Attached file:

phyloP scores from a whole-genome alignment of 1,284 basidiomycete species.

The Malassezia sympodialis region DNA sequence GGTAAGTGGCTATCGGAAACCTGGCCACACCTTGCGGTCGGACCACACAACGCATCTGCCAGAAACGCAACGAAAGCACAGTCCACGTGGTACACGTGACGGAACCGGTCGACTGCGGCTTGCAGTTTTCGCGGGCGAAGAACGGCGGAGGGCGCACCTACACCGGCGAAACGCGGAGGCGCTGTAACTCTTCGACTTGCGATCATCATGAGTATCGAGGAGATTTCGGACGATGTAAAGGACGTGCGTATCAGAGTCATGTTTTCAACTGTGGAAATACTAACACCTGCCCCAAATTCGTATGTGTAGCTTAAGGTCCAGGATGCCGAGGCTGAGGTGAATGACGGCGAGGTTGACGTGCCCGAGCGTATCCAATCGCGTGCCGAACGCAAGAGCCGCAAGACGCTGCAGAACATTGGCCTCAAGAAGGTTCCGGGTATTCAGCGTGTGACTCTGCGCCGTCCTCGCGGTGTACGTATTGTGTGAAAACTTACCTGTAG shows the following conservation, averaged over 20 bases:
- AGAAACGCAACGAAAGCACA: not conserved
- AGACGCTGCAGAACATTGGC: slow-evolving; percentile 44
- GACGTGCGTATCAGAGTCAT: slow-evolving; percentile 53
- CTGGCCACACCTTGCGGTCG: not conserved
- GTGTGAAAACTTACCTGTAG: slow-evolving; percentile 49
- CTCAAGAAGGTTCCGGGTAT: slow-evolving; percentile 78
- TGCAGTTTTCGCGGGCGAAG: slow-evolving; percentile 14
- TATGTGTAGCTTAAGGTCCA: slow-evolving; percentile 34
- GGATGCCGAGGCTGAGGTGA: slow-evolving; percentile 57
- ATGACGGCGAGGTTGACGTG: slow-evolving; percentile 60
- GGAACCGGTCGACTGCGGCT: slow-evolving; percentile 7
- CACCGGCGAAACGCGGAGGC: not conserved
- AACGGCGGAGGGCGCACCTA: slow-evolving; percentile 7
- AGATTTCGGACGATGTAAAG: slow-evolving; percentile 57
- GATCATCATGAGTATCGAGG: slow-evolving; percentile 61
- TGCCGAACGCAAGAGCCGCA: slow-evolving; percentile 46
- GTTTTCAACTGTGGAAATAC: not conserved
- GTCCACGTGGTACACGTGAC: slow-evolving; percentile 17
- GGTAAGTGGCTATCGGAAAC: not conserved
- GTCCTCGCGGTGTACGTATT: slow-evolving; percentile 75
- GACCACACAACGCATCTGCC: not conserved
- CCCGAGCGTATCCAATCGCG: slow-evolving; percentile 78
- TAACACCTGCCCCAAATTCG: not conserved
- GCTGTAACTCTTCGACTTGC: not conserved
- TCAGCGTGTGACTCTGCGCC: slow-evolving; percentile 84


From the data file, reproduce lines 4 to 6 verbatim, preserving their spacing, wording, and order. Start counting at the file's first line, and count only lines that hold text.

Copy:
- AGACGCTGCAGAACATTGGC: slow-evolving; percentile 44
- GACGTGCGTATCAGAGTCAT: slow-evolving; percentile 53
- CTGGCCACACCTTGCGGTCG: not conserved